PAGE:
He began by telling me that he would be required to hire so many "minorities" but he wasn't going to hire anybody he didn't want. I swallowed hard at that remark and of course I was uncomfortable with his telling me that, but I just sat and behaved myself. He also told me that Personnel was trying to force people from other Rockwell plants on him, because they had preferential hiring practice for other Rockwell people, but that he was going to pick his own team. He said, "I see that you must know something about these Gemcors"; I answered that I did. He said, "That's good, 'cause I don't know nuthin' about them." He said, "They hired this German guy as an Engineer over them for the whole plant and I don't care much for him, so I need somebody I can trust in my Department." I was swallowing frantically because it sounded as if he were interested in ME. Dare I hope? He said, "I figured you had to have a lot on the ball to get where you got." Then he asked, "You wanna go down and see where you'll be working?" I answered, "Yes, sir.", as if it were the most normal thing in the world to be going to see my workplace after the strangest interview in my life.
As we returned to his office, he told me that he would "get me in" but it might take awhile because he had to "go through the motions with Personnel"; he asked if I would be O.K. being on unemployment. I told him that I would NOT be receiving unemployment compensation because I still had two weeks of my salary continuation from International Harvester and that I had received a job offer from another company yesterday and I would accept it and wait until he called me. When he told me it might be as late as the "end of the year", my hopes plummeted, but I maintained a brave exterior. When I returned to Personnel after the interview, I was asked how the interview had gone and I said, "Very well." I knew better than to divulge that he'd told me that I was going to have a job.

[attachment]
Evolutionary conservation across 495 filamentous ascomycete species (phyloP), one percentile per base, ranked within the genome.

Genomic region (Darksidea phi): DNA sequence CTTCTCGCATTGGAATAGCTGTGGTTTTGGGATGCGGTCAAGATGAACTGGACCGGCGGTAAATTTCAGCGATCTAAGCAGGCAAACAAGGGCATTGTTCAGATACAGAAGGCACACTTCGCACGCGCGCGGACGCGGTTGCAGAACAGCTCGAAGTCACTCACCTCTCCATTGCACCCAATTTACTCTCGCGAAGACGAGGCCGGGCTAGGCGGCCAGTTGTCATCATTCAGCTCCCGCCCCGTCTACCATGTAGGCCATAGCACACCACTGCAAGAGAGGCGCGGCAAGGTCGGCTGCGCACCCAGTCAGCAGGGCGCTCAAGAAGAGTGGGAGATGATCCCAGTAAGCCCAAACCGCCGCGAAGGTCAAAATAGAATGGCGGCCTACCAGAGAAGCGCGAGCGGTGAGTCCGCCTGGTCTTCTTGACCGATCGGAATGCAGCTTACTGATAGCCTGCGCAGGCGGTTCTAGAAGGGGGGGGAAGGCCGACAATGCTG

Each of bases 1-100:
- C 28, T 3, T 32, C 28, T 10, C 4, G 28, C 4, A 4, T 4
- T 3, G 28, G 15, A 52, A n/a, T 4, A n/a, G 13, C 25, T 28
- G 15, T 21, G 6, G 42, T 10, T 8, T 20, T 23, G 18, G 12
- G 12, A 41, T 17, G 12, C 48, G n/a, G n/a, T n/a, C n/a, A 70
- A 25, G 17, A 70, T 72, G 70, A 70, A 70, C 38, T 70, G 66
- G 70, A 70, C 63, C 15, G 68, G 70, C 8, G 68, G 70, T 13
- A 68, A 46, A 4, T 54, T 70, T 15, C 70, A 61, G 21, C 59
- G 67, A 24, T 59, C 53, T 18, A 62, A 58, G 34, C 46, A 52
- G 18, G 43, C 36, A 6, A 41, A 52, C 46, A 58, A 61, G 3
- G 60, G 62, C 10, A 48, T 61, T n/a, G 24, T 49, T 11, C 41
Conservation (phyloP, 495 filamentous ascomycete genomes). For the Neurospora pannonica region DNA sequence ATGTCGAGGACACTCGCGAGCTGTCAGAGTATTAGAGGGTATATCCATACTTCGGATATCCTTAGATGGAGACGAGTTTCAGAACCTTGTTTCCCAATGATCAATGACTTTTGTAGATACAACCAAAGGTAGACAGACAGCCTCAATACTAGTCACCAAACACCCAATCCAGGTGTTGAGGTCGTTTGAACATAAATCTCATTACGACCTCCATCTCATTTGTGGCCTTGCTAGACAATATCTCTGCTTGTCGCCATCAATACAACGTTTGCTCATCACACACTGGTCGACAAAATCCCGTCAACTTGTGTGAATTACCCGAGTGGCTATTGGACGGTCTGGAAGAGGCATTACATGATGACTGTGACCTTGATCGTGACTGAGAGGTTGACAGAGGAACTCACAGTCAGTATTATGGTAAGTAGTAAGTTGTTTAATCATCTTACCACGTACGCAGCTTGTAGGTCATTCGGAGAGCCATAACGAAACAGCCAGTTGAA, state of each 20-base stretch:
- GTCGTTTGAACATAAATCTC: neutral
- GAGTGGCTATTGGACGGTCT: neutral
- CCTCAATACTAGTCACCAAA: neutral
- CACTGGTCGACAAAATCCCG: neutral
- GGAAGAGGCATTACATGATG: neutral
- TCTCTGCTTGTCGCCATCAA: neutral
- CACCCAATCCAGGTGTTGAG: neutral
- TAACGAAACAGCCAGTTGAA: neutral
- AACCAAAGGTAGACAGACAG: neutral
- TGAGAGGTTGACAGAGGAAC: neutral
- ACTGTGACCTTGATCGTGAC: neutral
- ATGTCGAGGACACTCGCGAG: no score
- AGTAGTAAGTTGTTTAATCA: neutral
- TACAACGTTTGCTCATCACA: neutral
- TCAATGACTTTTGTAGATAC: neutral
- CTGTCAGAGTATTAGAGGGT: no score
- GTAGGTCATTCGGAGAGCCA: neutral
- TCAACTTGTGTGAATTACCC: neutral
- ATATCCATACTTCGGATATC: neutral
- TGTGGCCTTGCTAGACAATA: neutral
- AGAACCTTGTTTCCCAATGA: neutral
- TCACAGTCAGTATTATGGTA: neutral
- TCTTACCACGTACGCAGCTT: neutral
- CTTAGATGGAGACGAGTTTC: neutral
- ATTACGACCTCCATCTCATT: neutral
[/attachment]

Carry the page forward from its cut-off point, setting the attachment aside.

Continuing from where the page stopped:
Each week after the interview, Mr. Waddell's Secretary Jonda Trace would call me to tell me that Mr. Waddell wanted to talk to me. Each week, he assured me that I was going to be on his Team. I received the job offer from Personnel on November 1 and I began work on November 15, after six months of being on tenterhooks.
Several months after I was hired, I told Jonda how I had been so worried all those months even though Mr. Waddell kept reassuring me. She said, "You never had to worry; you passed the FLOOZY TEST." I was stunned by the remark and asked what she meant. She said, "They kept sending all those women from Tulsa Rockwell and other places, expecting Mr. Waddell to hire one of them, but he would tell me he had to interview them but he wasn't going to hire any of those floozies!" Then she said, "After he met you, he told me he'd found the gal he was going to hire because he knew you'd had to work hard to get where you'd gotten and every week he would say, 'Get hold of that little girl from down in the sticks!' and I'd call you!"
Mr. Waddell had informed the Company that he would stay only to have Aircraft One launched, which we completed ahead of schedule and under budget. At his retirement party, Mr. Waddell leaned over and whispered to me, "You'll be the first woman Manager in the history of Rockwell!" I have said he's the only man who could make me feel like I was twelve years old. I squealed with delight and said, "Oh, Mr. Waddell!" ( I swear I sounded like Mary Tyler Moore's Mary Richards with Lou Grant.)
Thank you, Don Waddell, for giving me the opportunity and for the happiest years of my entire work life.
I am glad I hadn't corrected him about all those ILLEGAL things he'd said during my interview!